“Unfortunately there are people in the United States of America and elsewhere, Jews and non-Jews alike – usually liberal, open-minded people – who think that the Middle East acts according to American rules, and that views and approaches which can work in America can work in the Middle East.
“These people fail to understand that the Middle East works according to totally different rules, because the mindset of people in this region is different.
“In America people think that every struggle, every dispute, has some kind of solution. In the Middle East, what prevails is the belief that a struggle finishes when one of the sides ceases to exist. This is the end of a conflict,” he explained.
For him, framing the saga over the use of fascist or other anti-Semitic symbolism as a “Palestinian” issue misses the point.
“Palestinians are no different from any Arab group which lives in this region,” he continued. “Whatever they do, whether peacefully or not, is meant to undermine the existence of the State of Israel…through undermining the legitimacy of the State of Israel, through vilifying it and demonizing [it]. Of course this also extends to non-violent methods, like media clips, demonstrations, etc.
“Everything revolves arond one purpose, which is to get rid of Israel altogether from the map of the Middle East.”
The fact that it is often senior religious figures – as well as political ones – who so often lead such efforts is indicative of the fundamentally religious aspect of the Arab-Israel conflict, says Kedar.
“Even universities like Al-Quds university are established especially in Jerusalem, in order to show that Arabs and Muslims are the masters of this place and not the Jews, because in their view, if Judaism will control Jerusalem it will mean that Judaism came back to life after Islam came to replace it.
“This is why the basis of the struggle over Jerusalem and over the whole land of Israel is a religious struggle – not between Israel and the Arabs but between Judaism and Islam. This is the essence of th struggle, and everything stems from this archimedic point of the struggle.”
His view offers a unique glimpse into the conflicting ways in which the conflict is seen from inside and outside the region.
Dr. Kedar insists that the much of the difference in the way things are perceived in the western world stems primarily from ignorance. For him, the Brandeis-Al-Quds saga represents a unique shattering of an illusory discourse.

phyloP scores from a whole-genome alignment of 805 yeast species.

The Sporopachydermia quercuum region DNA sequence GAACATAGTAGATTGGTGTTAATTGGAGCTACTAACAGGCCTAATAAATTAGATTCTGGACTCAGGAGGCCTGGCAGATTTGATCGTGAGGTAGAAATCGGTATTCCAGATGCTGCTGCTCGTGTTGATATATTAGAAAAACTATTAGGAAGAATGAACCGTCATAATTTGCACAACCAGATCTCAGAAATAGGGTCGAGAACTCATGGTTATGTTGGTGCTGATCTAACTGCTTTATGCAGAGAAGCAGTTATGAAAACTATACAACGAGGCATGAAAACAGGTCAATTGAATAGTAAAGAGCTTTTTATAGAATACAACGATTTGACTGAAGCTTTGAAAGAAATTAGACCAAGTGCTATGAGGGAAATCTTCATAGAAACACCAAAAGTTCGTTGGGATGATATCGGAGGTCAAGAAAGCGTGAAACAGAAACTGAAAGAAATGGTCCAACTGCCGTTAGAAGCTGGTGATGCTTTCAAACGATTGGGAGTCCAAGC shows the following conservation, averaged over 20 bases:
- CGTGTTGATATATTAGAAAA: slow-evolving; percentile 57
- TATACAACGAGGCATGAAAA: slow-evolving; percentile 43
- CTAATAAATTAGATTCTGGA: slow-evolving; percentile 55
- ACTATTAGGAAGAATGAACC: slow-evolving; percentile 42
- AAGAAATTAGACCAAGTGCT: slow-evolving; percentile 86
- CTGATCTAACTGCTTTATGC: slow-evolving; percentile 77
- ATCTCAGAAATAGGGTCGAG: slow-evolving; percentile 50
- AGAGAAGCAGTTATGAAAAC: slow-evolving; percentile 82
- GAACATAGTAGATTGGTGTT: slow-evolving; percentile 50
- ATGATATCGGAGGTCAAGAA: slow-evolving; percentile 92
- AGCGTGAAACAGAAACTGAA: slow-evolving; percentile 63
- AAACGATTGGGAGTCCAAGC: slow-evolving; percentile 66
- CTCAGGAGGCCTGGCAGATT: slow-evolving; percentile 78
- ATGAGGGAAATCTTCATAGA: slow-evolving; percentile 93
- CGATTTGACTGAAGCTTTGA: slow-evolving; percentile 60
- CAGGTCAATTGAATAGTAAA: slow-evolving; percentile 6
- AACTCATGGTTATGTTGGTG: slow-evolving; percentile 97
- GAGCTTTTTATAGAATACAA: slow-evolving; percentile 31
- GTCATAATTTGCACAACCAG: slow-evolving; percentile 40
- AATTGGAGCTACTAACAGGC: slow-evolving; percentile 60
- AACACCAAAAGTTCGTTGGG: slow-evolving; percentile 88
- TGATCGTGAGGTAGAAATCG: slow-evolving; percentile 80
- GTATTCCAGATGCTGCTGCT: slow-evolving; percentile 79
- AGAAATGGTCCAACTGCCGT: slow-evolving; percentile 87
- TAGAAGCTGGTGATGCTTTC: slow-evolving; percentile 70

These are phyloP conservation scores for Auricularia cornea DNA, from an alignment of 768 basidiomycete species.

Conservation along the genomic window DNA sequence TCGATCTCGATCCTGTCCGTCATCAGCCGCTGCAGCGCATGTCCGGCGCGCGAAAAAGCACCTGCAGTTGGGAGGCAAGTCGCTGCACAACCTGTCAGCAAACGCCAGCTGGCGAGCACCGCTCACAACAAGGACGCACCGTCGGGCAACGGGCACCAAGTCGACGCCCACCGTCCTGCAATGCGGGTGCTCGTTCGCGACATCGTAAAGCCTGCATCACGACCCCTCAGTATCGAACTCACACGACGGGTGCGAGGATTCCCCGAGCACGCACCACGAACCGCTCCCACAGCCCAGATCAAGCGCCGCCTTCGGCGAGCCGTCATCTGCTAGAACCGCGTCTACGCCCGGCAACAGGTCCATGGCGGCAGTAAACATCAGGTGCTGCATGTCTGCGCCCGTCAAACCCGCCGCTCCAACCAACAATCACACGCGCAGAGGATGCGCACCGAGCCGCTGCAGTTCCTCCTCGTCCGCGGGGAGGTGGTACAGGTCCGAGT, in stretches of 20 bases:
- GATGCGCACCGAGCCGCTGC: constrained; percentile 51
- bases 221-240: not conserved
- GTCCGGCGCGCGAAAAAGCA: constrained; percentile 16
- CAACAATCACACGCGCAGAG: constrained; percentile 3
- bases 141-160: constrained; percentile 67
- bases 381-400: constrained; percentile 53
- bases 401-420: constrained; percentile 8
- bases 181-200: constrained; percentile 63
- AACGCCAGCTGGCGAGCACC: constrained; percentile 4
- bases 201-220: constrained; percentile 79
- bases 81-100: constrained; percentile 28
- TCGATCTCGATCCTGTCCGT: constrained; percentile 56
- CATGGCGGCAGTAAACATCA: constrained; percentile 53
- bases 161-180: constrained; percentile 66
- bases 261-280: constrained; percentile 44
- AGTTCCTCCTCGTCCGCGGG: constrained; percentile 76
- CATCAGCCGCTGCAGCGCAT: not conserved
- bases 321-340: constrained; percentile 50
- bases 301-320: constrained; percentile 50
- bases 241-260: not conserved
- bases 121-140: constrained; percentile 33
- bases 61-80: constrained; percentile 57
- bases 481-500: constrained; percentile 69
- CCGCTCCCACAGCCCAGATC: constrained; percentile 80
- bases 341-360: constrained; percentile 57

“Unfortunately there are people who don’t believe that this is true, and tend to accept all kind of Arab and Islamic standpoints and institutions as if they are meant to live side-by-side with Israel.
“I believe that recognizing Al-Quds university by Brandeis University came from this point: that Jews – or those that run Brandeis University – would like to see a situation where everybody in the Middle East sits by one fire and sings kumbaya together.”
Pursuit of genuine coexistence isn’t the problem, however. Rather, it is a lack of willingness to learn “about the realities of the Middle East” – a result, he says, of institutionalized academic bias.
“Those teachers and those books which tell the truth about the Middle East usually don’t see any attention in universities in the US. School curricula in America usually are politicized, therefore the texts which students are exposed to are based on the political views and approaches of the teachers – who in too many cases have very little understanding of the nature of the Middle East.”
However, “there is a limit,” and incidents such as that which occured at Al-Quds are too blatant to ignore.
“When the Islamic Jihad group, which lives under the wings of Al-Quds University – comes out with a very problematic clip, even bleeding-hearts in Brandeis University cannot take it any more.
“This is the minute when they start to understand the nature of the struggle – not betwen Israel and the Arabs, but between Islam and Judaism.”
Yet regardless of the cognizance of others, Kedar insists that “we Jews cannot have the luxury of not believing our own enemies.”
“Some 80 years ago we didn’t believe; unfortunately, some people failed to learn the lessons from those days and to start believing our enemies.”